• The Grim Reaper: One possible interpretation of the mysterious stewardess, as she's present in two areas linked to death, and seems not entirely human.
  • Insistent Terminology: Liz's agent Barney Kamener refers to her as a stripper, and she immediately corrects him—she's a dancer.
  • Kubrick Stare: The nurse/stewardess repeatedly gives this to Liz.
  • Nothing Is Scarier: As is typical for The Twilight Zone, we never discover why Liz suddenly developed Psychic Powers, or even who the mysterious nurse is. It's just a horrific event with no logical explanation.
  • Or Was It a Dream?: It's not clear if what happens to Liz every night in the hospital actually is a dream, or is actually occurring as she lives it.
  • Pet the Dog: As usual, the doctor in the hospital tries to explain away the psychic dream as nothing more than a delusion. However, he does admit that Liz's knowing that Room Twenty-Two is the morgue seems far too impossible to be a coincidence, implying that he's giving some credence to a possibly supernatural explanation.
  • Protagonist-Centered Morality: Subverted. While we're glad that Liz survives the fiery explosion thanks to her psychic dream, the death of everyone else on board Flight 22 is not ignored: everyone who sees it reacts in horror, and it's clear that they're distressed over the loss.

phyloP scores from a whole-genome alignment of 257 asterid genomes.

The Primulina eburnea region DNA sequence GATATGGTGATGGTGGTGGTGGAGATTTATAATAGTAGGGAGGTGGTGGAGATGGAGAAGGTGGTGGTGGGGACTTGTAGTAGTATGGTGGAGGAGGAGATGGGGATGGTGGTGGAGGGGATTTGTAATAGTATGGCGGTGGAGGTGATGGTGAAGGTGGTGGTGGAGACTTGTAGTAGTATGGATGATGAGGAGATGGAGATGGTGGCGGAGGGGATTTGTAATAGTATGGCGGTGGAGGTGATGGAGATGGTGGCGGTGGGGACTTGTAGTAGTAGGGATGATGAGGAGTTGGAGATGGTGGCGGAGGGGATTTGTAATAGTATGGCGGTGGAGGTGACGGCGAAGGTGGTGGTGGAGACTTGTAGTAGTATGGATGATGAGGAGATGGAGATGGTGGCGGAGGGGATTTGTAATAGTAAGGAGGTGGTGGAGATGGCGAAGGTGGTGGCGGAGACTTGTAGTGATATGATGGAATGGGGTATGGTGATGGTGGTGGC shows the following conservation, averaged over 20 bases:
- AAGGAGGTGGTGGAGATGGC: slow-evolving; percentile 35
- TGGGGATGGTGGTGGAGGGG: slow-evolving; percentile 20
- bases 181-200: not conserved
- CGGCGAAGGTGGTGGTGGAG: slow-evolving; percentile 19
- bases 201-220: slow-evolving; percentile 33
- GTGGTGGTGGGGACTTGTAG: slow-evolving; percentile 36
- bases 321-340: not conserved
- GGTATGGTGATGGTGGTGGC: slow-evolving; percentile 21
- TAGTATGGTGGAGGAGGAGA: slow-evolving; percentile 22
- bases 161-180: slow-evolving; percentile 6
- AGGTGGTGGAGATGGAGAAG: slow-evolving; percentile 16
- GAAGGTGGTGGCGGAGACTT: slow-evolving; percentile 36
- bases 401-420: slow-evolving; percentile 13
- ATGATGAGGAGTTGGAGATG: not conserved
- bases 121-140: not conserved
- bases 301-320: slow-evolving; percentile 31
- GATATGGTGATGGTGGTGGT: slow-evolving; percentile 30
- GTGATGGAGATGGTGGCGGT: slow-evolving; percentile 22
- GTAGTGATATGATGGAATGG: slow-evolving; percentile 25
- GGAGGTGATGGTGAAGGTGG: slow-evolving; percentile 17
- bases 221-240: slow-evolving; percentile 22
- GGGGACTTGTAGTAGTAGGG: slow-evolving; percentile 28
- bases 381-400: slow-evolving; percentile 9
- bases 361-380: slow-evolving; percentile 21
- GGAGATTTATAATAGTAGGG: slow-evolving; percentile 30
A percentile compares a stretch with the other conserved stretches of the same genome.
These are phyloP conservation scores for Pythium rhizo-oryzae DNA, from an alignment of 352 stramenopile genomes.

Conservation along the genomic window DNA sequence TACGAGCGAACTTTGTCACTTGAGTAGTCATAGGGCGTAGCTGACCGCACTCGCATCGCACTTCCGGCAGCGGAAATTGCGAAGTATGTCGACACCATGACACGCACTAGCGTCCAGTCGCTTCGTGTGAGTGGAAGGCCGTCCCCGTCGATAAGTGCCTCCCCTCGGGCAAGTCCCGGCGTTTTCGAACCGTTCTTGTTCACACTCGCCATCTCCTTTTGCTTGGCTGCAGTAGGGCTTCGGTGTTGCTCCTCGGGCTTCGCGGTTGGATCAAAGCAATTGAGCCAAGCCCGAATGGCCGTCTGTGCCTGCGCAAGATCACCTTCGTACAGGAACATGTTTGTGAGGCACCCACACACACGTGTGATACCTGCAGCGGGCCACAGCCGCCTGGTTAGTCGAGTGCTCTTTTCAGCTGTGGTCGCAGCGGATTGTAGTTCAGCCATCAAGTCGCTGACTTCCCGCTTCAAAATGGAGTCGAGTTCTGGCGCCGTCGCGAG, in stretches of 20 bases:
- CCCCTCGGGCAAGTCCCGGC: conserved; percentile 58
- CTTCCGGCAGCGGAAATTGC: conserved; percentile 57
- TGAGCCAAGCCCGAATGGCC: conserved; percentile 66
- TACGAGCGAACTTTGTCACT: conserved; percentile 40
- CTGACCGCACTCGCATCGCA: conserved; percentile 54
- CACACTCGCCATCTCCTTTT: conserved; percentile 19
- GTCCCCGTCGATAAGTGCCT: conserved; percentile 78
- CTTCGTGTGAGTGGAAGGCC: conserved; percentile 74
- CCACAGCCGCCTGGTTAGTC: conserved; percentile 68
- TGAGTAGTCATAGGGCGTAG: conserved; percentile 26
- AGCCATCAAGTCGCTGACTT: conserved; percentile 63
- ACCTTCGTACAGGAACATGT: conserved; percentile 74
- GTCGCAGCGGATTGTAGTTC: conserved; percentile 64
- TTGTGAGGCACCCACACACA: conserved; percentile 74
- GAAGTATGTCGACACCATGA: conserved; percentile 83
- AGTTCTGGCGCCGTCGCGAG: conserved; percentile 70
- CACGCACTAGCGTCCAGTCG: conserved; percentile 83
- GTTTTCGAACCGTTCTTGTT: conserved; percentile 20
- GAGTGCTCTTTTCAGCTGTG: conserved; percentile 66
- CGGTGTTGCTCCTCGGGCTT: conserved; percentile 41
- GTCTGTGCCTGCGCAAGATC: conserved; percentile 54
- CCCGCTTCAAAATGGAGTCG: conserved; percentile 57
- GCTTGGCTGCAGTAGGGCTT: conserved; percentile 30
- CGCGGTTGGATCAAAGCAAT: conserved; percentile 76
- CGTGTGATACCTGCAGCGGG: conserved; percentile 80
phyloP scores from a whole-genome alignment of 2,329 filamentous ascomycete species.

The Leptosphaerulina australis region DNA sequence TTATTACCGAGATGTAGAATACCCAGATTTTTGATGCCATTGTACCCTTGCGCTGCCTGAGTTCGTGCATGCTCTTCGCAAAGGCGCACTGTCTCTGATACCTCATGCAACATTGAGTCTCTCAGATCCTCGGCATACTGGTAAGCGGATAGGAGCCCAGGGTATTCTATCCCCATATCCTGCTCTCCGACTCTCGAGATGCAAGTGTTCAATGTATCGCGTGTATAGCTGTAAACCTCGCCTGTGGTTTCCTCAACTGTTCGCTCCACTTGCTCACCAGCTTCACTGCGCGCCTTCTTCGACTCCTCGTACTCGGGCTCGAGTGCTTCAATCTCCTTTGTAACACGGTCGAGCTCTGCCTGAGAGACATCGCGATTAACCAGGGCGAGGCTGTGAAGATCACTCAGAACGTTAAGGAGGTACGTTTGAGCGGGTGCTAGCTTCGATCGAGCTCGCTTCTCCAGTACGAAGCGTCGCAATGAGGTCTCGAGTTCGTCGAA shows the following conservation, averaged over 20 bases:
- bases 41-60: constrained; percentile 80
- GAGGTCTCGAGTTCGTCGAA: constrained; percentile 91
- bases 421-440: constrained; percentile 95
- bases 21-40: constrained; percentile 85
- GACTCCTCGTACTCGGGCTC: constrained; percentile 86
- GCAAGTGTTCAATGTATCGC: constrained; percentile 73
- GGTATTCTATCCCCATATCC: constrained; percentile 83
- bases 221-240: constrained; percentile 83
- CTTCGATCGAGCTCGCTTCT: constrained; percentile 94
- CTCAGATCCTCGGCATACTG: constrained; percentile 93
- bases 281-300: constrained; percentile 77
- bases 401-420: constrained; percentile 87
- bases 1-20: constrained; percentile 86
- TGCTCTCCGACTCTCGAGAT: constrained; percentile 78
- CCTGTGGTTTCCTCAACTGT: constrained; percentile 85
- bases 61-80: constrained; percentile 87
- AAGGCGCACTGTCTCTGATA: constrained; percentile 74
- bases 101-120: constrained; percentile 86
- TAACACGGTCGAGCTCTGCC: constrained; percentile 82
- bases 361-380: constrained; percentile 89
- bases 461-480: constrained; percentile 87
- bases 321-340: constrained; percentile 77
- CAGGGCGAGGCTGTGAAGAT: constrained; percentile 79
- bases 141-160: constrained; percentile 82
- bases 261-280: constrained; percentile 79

• Real After All: Turns out Liz's dreams weren't just delusions.
  • Society Marches On:
    • With a bit of Values Dissonance for good measure: Liz is seen smoking in her hospital bed. These days, the idea of anyone smoking anywhere near a hospital is absurd.
    • The doctor's comments towards Liz are uncomfortable at best and lecherous at worst. The first thing he says to her is that she's beautiful, and when she's leaving he says he hopes to see her on stage during a strip show. This behavior could be seen as on par with sexual harassment nowadays.
  • What Happened to the Mouse?: Who in all of creation is the stewardess/nurse? She's shown closing the plane door as Liz runs away, which means that she died, too—if she could die at all, that is.

Rod Serling: Miss Elizabeth Powell, professional dancer. Hospital diagnosis: acute anxiety brought on by overwork and fatigue. Prognosis: with rest and care, she'll probably recover. But the cure to some nightmares is not to be found in known medical journals. You look for it under 'potions for bad dreams' - to be found in the Twilight Zone.